The Structure and Dynamics eJournal welcomes articles, book reviews, data, simulations, research material, and special issues that examine aspects of human evolution, social structure and behavior, culture, cognition, or related topics. Our goal is to advance the historic mission of anthropology in the broadest sense to describe and explain the range of variation in human biology, society, culture and civilization across time and space. Submissions of databases, software tutorials, programs, and teaching materials are welcomed, as are communications on research materials of interest to a wide variety of science and social science researchers, including networks, dynamical models, and complexity research and related genre.
Volume 6, Issue 1, 2013
In this collection, we retrace some of the historical development of the anthropological study of kinship and go back to the concepts and ideas that we, as anthropologists, had previously been circulating about kinship knowledge. We address issues that have been raised about the study of kinship, the place of kinship in anthropological knowledge and what constitutes kinship on the basis of local knowledge.
Raymond Firth’s We, The Tikopia, first published in 1936, still sets the standard for detailed, nuanced, sensitive ethnography. As Malinowski’s student, Firth—who died in 2002 at the age of 100—was a hard-headed functionalist, whose forte was careful examination of cultural “institutions” and their effects on individuals as well as on other institutions. Suspicious of abstruse theoretical pronouncements, he presented his analyses in plain language and always situated them in relation to the “imponderabilia” of real people’s everyday lives. We, The Tikopia has been a foundational text for generations of anthropologists, and it helped to guide my research on three Polynesian outliers over the past four decades. Since the time of Firth’s initial fieldwork, conditions in the region have changed drastically, as even the most remote communities have become enmeshed in the world market economy. In 2007-08, I studied a revival of indigenous voyaging techniques on Taumako, a Polynesian community near Tikopia, in the southeastern Solomon Islands. I was struck by the extent to which the cash economy permeated Taumako life, altering the tone of kin relations in ways that would have been unimaginable on Tikopia in the 1920s—or even on Anuta, where I conducted research, in the 1970s. Here, I will examine Taumako kinship in light of the insights offered by Sir Raymond three quarters of a century ago and explore the changes to the kinship system brought about by new economic forces.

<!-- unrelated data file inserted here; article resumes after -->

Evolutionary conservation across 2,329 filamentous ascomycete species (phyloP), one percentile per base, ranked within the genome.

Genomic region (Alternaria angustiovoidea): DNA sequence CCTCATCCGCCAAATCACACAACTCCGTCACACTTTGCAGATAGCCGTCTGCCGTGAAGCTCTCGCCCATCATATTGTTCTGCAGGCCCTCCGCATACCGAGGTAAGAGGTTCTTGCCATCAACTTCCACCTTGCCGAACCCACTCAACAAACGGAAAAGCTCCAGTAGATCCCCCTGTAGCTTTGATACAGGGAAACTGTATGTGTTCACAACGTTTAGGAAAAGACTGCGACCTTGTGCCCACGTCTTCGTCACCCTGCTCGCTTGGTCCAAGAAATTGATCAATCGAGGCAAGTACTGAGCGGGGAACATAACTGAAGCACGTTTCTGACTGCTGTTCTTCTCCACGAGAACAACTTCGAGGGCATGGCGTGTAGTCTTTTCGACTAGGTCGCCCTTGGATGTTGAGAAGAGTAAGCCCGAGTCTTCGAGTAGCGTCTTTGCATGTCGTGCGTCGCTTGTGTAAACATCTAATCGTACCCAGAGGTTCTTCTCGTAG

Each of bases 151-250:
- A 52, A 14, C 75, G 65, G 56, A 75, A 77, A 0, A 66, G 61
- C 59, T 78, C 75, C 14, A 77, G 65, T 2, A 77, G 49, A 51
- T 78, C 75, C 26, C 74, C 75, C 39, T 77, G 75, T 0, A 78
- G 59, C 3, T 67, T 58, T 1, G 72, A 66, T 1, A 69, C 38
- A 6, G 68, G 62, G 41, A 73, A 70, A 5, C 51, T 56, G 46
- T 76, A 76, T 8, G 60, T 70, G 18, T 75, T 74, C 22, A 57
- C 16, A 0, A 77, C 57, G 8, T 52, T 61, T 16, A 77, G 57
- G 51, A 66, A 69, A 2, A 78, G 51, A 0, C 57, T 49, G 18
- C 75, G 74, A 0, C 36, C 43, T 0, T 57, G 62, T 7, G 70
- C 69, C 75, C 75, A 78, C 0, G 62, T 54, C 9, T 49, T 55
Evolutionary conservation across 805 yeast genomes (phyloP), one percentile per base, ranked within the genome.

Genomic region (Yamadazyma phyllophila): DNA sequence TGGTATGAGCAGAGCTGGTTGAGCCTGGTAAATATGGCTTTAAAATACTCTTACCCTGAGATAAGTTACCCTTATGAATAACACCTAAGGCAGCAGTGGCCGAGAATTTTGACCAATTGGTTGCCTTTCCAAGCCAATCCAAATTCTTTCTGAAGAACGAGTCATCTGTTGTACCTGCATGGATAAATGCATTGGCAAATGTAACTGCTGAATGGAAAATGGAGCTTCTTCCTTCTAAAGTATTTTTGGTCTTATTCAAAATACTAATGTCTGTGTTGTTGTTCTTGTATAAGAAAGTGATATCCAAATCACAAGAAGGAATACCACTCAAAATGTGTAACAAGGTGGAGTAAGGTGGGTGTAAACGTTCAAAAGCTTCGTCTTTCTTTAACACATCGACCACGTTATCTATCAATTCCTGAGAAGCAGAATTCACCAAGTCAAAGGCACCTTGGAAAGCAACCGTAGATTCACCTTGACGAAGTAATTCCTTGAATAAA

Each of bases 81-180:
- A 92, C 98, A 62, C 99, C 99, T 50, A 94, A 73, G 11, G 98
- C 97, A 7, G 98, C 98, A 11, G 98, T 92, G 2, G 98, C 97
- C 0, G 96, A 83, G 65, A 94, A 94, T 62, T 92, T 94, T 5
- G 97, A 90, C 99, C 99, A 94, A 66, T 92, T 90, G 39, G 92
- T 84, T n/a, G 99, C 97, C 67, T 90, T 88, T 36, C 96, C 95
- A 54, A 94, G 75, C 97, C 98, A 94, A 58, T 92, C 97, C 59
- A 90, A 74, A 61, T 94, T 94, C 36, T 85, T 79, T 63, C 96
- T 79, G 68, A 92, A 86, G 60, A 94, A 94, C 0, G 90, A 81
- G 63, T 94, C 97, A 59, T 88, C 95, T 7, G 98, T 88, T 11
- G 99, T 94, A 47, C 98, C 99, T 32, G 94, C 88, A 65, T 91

Building on data systematically gathered during a field study in Qatar, it is found that kinship structure is characterized by a property combining transformationality and dynamicality, certainly in Qatari kinship, and proposed here as a feature of the universal human phenomenon of kinship.
Kinship terminology is a human universal, a kind of cultural knowledge circulated through language. In this paper I explore the possibility that the need for social rules prompted the development of fully syntactic language via kinship terminologies. In other words, kinship terms are at the core of modern language. They require uniquely human cognitive features such as symbolic reference and recursiveness, which in turn require a cognitive capacity beyond that of non-human primates. The conceptualization of kinship types was crucial in the transition from non-human primate to human social organization and the ‘invention’ of kinship terms facilitated this transition. The heuristics used in kin classification could have provided the decisive cognitive leap that introduced the essential tools for organizing and expanding social relationships and increasing the chances for survival. Thus kinship terms could have been the original nucleus of human language.